The fluoride intake from diet, water and toothpaste of New Zealand adolescents
Background: Fluoride plays an essential role in the prevention of dental caries, the most common chronic disease for New Zealanders of all ages. Despite public controversy, community water fluoridation (CWF) is considered one of the top 10 greatest public health achievements of the past century. Currently, only 48% of New Zealanders have access to fluoridated water, with limited data on fluoride intakes in the New Zealand (NZ) population available.Objective: To assess the fluoride intake of NZ adolescent males and females from water, diet and toothpaste and to evaluate the necessity and contribution of fluoridated water to daily fluoride intake.Design: For this cross-sectional, multi-centred study, 266 females and 135 males aged 15-18 years were recruited from 13 high schools across NZ, located in areas with and without CWF. Participants completed online self-administered questionnaires to provide information about demographics and toothbrushing habits. Anthropometric measurements (weight and height) and interviewer-assisted 24-hour recalls were carried out during an in-school visit. A follow-up 24-hour recall was conducted virtually the following week to assess usual dietary intake. Dietary data were entered and analysed in FoodWorks Professional Software; the multiple source method was used to adjust data for usual intake. An extended version of the 2018 NZ Food Composition Tables was used, with missing fluoride values imputed from the NZ Total Diet Study and a recent UK database, all of which included different fluoride contents for food affected by CWF. Community water fluoride concentration of each school district was acquired through direct contact with regional councils or online reports. Only participants who had provided data on usual diet and toothbrushing habits were included in the calculations for fluoride intake.Results: The water fluoride concentration was 0.56-0.75mg/L in areas with CWF (F areas) and 0.03-0.11mg/L in areas without CWF (NF areas). Of the total enrolled participants, 50% of males and 41% of females attended schools in areas with CWF. There were 223 female and 80 male participants included in the final analysis. Only 32 females (14%) and 2 males (3%), all residing in F areas, met the Adequate Intake (AI) for fluoride of 3mg/day. The mean difference (95% CI) in fluoride intake was 1.81 (1.60, 2.01)mg/day for females and 1.13 (0.92, 1.35)mg/day males in F versus NF areas. In F areas, females had a significantly higher total fluoride intake than males, with mean difference of 0.74 mg/day; this was largely associated with the higher water intake of females versus males in F area with mean difference (95% CI) of 1.05 (0.70,1.39)L/day. Tap water contributed 60-79% of total daily fluoride intake in F areas and 16-18% of the total daily fluoride intake in NF areas. No participant consumed more than the Upper Limit (UL) for fluoride of 10 mg/day for fluoride. Diet and toothpaste provided, on average, less than 1.00mg/day of fluoride to total fluoride intake.Conclusion: This is the first study to measure fluoride intakes in NZ adolescents using a robust method of dietary assessment that accounted for CWF. The key finding of this study was the importance of CWF and the consumption of tap water, which together, were essential to ensure NZ adolescents meet the AI, set to reduce their risk of dental caries.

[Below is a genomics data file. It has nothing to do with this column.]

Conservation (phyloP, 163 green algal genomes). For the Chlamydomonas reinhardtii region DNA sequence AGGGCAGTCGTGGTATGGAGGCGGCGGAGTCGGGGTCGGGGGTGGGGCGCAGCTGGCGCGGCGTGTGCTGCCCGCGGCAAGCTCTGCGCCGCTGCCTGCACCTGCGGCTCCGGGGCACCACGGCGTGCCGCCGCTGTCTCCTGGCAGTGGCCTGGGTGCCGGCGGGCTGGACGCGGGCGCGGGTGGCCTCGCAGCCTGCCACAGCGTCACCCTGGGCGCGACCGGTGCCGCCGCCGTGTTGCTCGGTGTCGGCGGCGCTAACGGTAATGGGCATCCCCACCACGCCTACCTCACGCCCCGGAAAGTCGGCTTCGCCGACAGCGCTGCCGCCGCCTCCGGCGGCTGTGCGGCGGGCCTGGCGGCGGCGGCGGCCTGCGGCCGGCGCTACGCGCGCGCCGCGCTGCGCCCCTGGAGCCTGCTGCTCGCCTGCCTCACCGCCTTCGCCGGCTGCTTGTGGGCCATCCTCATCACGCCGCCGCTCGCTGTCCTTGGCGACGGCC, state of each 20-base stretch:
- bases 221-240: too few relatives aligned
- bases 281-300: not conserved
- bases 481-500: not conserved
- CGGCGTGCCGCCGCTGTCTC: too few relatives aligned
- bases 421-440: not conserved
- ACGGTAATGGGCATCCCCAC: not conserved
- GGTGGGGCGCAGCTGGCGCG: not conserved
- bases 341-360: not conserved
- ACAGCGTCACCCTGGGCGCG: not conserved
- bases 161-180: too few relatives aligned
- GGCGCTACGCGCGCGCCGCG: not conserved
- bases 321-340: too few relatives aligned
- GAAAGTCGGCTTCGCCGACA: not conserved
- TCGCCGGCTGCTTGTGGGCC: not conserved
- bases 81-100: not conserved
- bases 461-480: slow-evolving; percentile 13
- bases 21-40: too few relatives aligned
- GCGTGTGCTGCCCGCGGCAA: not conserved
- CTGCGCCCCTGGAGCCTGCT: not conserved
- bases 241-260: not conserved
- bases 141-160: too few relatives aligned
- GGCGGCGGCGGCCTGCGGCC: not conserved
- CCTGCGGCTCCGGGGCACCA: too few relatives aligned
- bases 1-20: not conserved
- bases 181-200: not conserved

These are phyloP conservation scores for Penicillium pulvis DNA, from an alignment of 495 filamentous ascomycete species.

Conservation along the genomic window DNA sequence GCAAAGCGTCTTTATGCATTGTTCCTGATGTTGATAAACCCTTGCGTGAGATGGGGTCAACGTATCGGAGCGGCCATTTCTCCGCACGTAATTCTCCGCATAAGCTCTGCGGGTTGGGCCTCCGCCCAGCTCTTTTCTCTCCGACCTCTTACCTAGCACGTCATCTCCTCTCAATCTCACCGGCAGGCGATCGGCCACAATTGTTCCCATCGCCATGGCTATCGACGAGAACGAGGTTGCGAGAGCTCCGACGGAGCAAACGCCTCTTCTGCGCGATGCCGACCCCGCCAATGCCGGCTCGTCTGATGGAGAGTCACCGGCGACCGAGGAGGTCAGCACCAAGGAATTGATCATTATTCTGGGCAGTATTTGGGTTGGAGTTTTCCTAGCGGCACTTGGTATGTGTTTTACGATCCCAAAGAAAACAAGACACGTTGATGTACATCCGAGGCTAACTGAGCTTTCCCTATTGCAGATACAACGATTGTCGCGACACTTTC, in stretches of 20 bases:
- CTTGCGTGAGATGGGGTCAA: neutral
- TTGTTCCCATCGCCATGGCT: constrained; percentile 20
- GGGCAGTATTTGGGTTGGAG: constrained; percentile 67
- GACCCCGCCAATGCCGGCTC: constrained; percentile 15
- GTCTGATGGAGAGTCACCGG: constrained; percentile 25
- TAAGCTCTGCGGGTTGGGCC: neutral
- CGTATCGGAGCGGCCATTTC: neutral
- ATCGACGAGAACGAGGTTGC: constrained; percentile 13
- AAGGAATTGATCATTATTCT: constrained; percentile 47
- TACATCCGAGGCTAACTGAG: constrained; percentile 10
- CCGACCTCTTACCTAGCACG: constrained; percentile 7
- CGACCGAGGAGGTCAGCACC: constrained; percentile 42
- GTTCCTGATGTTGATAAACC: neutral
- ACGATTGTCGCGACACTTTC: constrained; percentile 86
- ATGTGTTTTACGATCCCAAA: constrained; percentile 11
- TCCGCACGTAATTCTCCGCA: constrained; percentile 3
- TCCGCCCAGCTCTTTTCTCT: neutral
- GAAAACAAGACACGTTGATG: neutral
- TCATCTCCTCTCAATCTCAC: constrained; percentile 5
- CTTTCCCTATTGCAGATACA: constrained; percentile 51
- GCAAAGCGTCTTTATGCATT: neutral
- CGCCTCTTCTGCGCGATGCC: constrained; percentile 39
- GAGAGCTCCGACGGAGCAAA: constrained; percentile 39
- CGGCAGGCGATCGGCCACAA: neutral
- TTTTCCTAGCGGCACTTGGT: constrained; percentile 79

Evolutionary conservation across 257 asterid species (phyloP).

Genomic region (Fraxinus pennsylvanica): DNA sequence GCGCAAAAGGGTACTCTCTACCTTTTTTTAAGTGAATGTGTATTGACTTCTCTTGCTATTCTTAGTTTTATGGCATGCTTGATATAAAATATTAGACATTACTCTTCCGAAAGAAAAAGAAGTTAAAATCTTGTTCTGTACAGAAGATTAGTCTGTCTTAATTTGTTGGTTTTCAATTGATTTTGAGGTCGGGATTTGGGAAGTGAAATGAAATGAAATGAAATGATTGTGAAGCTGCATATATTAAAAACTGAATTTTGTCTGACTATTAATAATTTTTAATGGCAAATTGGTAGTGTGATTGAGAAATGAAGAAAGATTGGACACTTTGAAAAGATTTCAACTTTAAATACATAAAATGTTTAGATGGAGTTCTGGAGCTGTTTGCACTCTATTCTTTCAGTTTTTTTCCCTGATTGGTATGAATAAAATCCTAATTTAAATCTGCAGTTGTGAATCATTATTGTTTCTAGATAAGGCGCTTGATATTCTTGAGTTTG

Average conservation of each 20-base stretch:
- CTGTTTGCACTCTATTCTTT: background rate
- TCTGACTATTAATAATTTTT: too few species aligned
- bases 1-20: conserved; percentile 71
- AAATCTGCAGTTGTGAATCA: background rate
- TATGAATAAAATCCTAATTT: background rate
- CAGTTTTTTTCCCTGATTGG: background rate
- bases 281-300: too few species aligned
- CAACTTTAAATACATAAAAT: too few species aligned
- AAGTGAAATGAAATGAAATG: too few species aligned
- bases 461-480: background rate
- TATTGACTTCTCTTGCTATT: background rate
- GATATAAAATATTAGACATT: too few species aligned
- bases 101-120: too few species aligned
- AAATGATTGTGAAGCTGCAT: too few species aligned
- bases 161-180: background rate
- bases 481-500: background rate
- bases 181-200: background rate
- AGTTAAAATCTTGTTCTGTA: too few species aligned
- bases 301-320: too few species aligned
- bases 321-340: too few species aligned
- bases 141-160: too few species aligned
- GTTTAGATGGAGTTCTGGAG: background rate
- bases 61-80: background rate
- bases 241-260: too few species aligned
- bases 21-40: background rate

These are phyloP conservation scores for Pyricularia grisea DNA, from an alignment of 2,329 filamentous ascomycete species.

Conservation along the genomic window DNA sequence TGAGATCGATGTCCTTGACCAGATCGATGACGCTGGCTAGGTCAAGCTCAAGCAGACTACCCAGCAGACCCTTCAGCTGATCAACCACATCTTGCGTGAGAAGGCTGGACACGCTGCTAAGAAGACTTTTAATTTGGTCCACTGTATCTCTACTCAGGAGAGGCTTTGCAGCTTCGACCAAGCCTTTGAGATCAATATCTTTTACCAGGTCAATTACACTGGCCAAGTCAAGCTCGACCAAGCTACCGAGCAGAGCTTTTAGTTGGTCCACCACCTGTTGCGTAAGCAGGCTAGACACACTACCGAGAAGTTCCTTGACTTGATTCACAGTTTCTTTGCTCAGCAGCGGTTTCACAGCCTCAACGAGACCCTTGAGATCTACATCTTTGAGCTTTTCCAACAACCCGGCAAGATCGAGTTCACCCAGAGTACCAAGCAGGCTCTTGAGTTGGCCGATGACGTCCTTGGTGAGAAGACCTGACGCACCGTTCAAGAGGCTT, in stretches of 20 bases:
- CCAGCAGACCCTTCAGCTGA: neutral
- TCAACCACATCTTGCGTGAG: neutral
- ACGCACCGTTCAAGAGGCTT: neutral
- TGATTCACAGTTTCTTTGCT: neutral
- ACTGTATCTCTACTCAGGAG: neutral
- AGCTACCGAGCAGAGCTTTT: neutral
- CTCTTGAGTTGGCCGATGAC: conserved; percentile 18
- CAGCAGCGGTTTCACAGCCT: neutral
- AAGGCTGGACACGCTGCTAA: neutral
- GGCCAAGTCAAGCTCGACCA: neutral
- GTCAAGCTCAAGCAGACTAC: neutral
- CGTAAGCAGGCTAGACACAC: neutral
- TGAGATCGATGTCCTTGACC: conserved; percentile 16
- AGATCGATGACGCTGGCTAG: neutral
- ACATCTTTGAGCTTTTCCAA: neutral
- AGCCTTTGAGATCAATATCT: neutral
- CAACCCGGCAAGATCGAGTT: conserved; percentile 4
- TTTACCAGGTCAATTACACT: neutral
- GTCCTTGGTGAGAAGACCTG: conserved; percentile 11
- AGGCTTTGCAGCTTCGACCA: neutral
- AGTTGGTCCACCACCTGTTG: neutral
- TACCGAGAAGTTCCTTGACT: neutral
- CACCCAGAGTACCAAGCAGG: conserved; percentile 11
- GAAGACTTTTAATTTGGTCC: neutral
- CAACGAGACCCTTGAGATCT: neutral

Advisor: Skeaff, Sheila
Degree Name: Master of Dietetics
Degree Discipline: Human Nutrition
Publisher: University of Otago
Keywords: NewZealand; Fluoride; Adolescents; Intake; Caries; Fluoridation; waterfluordiation
Research Type: Thesis